Concern that smallpox virus might be used as a biological weapon has
led to proposals that smallpox vaccination be offered to at least some of
the US population.1- 4 In
June 2002, the US Department of Health and Human Services' Advisory Committee
on Immunization Practice recommended that vaccination be offered to limited
numbers of health care personnel who may be investigating possible cases of
smallpox and to those who might be caring for patients in selected hospitals.5 On September 23, 2002, the Centers for Disease Control
and Prevention (CDC) distributed detailed operational and logistic guidelines
for implementing a large-scale volunteer smallpox vaccination program in response
to introduction of smallpox as an act of terrorism.6 These
events raise concern about the frequency of serious adverse events, including
death, that may occur from vaccination. These have been well documented.7- 13 Such
severe reactions are far more frequent following smallpox vaccination than
following any other vaccine. Most complications occur in the vaccinees themselves,
but vaccinia virus can be transmitted inadvertently from vaccinees to others,
sometimes causing serious and even fatal adverse reactions.
Register and get free email Table of Contents alerts, saved searches, PowerPoint downloads, CME quizzes, and more
Subscribe for full-text access to content from 1998 forward and a host of useful features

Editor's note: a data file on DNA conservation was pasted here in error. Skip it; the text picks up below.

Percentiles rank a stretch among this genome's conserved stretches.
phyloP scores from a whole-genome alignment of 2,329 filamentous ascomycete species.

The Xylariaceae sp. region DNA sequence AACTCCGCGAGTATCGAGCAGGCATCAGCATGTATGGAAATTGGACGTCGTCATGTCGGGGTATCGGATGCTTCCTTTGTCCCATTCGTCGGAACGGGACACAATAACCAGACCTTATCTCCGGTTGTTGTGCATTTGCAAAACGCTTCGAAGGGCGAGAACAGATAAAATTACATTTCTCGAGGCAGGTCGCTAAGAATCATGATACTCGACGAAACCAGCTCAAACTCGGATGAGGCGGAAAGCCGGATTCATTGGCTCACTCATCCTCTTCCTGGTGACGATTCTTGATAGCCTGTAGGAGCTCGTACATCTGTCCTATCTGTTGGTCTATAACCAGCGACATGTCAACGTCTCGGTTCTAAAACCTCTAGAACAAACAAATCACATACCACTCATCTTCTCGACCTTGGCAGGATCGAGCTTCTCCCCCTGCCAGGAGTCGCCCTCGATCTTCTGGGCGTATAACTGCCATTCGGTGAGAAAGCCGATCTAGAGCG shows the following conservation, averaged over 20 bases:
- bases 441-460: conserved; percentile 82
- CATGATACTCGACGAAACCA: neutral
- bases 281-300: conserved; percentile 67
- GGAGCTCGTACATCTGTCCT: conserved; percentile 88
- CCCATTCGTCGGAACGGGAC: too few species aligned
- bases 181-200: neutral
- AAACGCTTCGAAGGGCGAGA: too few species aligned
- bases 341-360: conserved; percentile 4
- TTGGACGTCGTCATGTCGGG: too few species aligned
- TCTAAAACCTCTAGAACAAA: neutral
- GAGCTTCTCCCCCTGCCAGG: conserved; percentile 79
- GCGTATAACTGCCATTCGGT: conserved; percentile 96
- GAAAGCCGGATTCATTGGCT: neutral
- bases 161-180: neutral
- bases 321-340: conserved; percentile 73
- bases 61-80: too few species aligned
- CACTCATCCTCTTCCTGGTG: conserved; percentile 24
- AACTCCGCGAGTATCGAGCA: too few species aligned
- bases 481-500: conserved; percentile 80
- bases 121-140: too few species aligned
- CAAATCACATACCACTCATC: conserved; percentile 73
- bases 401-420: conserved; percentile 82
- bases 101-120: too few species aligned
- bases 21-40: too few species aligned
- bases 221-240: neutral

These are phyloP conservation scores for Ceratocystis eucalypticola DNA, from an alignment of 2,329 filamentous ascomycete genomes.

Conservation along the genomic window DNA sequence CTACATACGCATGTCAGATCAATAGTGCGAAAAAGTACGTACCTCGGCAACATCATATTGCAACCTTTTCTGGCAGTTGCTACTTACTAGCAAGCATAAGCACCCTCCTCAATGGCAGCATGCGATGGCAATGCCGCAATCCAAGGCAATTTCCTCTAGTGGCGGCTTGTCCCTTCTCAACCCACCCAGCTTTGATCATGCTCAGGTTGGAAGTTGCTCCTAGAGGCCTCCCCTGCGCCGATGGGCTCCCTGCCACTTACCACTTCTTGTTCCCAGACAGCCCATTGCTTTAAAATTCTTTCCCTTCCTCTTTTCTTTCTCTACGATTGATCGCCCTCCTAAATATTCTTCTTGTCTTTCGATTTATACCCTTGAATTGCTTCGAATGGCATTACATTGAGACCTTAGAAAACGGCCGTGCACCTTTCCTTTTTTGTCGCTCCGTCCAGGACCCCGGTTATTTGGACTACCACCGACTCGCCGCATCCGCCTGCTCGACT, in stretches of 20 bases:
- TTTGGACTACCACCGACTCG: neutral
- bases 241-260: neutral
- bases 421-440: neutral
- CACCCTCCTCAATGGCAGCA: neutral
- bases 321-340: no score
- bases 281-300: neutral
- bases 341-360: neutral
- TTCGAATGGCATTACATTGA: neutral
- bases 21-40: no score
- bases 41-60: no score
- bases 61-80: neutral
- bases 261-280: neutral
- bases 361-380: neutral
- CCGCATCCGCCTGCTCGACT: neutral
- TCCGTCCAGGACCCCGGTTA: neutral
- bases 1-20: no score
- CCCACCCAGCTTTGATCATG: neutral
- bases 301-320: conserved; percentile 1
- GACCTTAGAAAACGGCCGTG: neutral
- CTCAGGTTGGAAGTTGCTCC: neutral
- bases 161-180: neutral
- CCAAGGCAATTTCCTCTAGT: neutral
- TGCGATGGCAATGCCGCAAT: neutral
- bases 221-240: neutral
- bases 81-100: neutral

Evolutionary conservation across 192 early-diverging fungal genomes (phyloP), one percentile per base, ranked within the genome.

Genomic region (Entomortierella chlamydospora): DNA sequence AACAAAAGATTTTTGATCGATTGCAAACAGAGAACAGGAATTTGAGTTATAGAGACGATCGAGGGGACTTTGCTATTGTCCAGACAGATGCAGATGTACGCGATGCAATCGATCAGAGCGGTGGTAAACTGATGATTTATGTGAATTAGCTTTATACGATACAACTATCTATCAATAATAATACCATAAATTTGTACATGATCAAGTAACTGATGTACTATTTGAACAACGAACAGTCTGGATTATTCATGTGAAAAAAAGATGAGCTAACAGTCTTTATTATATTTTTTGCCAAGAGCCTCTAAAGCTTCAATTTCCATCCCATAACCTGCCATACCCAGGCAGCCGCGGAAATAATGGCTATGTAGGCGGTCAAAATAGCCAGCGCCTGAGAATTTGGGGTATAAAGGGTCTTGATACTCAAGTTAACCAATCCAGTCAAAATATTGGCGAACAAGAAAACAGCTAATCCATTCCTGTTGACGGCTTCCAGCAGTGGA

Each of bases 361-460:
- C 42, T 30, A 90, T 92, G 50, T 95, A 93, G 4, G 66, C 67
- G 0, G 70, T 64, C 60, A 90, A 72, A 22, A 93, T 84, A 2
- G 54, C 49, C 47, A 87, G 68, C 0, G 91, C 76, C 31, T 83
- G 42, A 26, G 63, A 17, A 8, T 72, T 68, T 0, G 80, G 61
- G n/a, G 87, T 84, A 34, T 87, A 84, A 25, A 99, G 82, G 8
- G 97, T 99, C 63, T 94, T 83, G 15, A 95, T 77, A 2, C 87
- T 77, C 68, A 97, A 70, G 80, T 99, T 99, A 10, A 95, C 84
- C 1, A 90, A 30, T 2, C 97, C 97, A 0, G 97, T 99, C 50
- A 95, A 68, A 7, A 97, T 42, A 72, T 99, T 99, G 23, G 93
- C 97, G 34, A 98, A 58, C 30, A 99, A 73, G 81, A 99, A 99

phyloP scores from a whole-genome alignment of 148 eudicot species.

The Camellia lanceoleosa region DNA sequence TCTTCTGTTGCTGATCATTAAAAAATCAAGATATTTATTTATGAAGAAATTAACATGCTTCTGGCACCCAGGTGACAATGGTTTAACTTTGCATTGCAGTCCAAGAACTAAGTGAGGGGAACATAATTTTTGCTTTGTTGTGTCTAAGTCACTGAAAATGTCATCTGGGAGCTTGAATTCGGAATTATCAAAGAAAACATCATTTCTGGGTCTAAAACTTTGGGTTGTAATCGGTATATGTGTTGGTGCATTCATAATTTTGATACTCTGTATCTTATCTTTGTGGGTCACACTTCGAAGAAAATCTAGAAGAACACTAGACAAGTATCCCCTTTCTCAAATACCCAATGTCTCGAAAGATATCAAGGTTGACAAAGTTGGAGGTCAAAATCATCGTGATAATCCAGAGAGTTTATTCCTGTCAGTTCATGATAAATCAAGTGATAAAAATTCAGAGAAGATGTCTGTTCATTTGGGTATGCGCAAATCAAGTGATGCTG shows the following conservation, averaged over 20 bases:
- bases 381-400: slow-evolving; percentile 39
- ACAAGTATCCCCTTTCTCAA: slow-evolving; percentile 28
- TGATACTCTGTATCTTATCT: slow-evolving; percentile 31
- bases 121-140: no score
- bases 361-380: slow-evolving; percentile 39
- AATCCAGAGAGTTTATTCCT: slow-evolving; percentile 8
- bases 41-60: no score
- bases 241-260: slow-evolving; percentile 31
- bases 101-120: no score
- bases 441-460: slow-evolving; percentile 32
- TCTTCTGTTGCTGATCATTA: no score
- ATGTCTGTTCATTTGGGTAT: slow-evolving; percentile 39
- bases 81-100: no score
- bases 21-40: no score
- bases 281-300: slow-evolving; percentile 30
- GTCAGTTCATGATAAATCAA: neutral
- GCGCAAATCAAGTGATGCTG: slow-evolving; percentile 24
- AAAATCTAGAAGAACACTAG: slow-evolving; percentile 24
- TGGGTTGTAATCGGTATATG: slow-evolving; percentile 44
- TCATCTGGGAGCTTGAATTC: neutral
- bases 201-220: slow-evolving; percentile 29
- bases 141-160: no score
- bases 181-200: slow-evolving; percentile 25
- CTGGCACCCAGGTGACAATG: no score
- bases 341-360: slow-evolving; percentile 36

Activate your current subscription (AMA members and current subscribers)
Purchase Online Access to this article for 24 hours
Some tools below are only available to our subscribers or users with an online account.
Download citation file:
Web of Science® Times Cited: 81
Customize your page view by dragging & repositioning the boxes below.
More Listings atJAMACareerCenter.com >
and access these and other features:
Enter your username and email address. We'll send you a link to reset your password.
Enter your username and email address. We'll send instructions on how to reset your password to the email address we have on record.
Athens and Shibboleth are access management services that provide single sign-on to protected resources. They replace the multiple user names and passwords necessary to access subscription-based content with a single user name and password that can be entered once per session. It operates independently of a user's location or IP address. If your institution uses Athens or Shibboleth authentication, please contact your site administrator to receive your user name and password.